state in the nation. Chardonnay? That happens to be the state's most widely planted grape, according to www.discovercaliforniawines.
Overall, almost 90 percent of the wine produced in the United States comes from this home of Hollywood, technology start-ups, surfers and Disneyland. More than 100 varieties of grapes are grown there overall.
Not that we're complaining, mind you. What's great about California is that it also produces worthwhile wines for affordable prices. Here are three that we had recently:
The 2009 Tamas Estates Double Decker Red is from the Central Coast of California. Livermore is in the eastern edge of the San Francisco Bay Area. For less than $10, this blend of Cabernet Sauvignon, Petite Sirah and Barbera is an easygoing, likeable wine that has minor tannins and definite red fruit but a muddled flavor overall. That's not a criticism, since all it means is that it's hard to distinguish
which specific red fruit it exudes. But what's great about this Weinbach Avenue Winetree Liquors purchase is that it's flexible. We could see it pairing well with chicken or pork, assuming that your
recipe isn't too sweet or acidic. 13.5 percent alcohol. Schnucks is selling a tasty 2010 Fess Parker Chardonnay from Santa Barbara County these days for only about $15. Santa Barbara is on the coast, north of Los Angeles, and the winery is in Los Olivos. The winery was founded by the actor of the same name who portrayed frontiersmen Davy Crockett and Daniel Boone in the late 1950s and 1960s. His children now run the business.
What's great about this Chardonnay is that it's not too buttery. Sure, some malolactic fermentation -- put simply, it's a process that makes a wine silky and changes its flavor -- is there, but the Fess Parker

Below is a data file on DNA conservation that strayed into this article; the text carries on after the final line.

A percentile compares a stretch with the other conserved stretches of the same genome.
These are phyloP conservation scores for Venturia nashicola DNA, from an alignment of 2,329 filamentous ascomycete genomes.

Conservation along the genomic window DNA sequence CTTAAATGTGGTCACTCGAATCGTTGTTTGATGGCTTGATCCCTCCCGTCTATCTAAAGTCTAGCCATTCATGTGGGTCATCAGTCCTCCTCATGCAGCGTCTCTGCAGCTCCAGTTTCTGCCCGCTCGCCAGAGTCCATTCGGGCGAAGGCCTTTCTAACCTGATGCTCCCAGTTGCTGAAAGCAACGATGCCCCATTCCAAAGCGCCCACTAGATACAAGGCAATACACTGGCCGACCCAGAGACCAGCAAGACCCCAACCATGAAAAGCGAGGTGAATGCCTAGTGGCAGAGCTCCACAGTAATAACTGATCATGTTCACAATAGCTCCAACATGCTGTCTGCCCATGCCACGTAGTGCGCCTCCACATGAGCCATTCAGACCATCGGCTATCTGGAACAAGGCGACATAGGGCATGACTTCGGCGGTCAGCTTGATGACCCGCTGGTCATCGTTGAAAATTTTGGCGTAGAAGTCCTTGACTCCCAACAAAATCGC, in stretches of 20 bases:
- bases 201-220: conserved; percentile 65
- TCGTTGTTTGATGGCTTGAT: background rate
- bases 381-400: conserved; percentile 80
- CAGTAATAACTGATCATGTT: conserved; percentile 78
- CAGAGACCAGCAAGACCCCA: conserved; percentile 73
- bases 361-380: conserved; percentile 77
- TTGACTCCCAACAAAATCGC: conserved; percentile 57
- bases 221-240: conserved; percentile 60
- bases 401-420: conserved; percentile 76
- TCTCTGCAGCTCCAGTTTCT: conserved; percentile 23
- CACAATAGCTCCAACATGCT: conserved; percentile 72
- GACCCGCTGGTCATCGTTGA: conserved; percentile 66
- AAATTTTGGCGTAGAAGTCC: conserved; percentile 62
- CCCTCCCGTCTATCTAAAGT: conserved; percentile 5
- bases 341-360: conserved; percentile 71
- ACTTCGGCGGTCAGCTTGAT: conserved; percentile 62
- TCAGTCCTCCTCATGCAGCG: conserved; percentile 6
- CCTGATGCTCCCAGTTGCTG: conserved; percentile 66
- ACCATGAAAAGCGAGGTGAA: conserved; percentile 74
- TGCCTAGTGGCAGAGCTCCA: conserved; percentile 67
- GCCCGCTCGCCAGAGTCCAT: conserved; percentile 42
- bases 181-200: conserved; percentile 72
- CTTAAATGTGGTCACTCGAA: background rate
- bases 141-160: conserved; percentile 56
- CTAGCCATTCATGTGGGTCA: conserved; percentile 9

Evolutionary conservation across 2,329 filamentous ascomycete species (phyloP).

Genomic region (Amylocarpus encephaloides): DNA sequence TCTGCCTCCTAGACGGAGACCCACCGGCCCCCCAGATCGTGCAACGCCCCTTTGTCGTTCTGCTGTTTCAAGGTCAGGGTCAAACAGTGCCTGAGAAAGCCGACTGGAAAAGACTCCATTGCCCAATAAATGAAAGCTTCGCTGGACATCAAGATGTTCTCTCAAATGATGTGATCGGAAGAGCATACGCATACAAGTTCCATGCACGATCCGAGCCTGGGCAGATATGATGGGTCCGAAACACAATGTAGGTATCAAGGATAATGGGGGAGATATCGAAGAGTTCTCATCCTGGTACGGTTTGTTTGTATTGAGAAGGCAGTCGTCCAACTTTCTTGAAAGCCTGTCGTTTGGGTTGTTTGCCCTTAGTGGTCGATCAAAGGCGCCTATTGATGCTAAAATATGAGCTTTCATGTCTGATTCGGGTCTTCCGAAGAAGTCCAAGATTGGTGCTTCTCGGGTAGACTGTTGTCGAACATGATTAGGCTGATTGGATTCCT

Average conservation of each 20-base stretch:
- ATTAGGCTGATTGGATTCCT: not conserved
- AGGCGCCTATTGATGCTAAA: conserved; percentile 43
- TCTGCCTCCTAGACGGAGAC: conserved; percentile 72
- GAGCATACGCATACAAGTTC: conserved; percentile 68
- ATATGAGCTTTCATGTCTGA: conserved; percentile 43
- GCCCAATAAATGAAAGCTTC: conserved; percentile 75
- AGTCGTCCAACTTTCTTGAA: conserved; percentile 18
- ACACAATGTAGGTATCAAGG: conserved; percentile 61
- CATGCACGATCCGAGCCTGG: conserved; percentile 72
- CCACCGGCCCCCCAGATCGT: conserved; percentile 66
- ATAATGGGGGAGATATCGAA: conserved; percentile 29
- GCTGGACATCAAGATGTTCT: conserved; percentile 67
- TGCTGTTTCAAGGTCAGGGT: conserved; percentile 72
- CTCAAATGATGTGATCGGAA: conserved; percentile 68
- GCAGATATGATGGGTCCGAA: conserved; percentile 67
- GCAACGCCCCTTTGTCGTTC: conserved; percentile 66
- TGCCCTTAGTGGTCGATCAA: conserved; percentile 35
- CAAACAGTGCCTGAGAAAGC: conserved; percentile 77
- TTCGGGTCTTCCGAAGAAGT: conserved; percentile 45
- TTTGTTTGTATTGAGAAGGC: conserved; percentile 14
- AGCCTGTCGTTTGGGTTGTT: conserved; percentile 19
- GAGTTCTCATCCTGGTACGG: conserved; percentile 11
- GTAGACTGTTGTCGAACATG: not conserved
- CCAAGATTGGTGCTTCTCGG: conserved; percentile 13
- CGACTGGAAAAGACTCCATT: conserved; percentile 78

group didn't let it go too far. If you like Chardonnays that aren't very oaked (meaning they don't have strong flavors of vanilla) and that give off more of a green apple flavor, this one's for you. That said, this Californian isn't tart. It was a decent pairing with baked salmon with oregano, salt, pepper and fresh lemon juice, but it was even better with an herb rotisserie chicken we picked up at Schnucks.
Wine Spectator rated this an 87 out of 100. 14.2 percent alcohol.
Finally, on the pricier side of the spectrum is the 2011 Orin Swift Cellars Abstract. The website says this Californian is a blend of Napa, Sonoma and Mendocino Grenache, Petite Sirah and Syrah primarily from hillside vineyards. At 15.7 percent alcohol, it packs a punch for about $30 at Winetree. Greg said it had a fruity nose and was too strong when paired with our relatively lean grilled steak. I thought it had a concentrated blackberry flavor and a soft texture. That soft texture seems to be a bit of a trademark for Orin Swift, which is also well known for The Prisoner (we've had the 2002 and the 2008, and the 2011 is a blend of Zinfandel, Cabernet Sauvignon, Syrah, Petite Sirah,
Charbano and Grenache.) Orin Swift Cellars is located in Napa Valley. It was founded by David Swift Phinney, who was first introduced to wine, and how it was made, in Italy. After college, he got a job as a temporary harvest worker at Robert Mondavi Winery. He started Orin Swift Cellars in 1998 and now has 300 acres of vineyards in the southwest of France, according to www.orinswift.com. Phinney also has projects in Spain, Italy, Corsica and Argentina.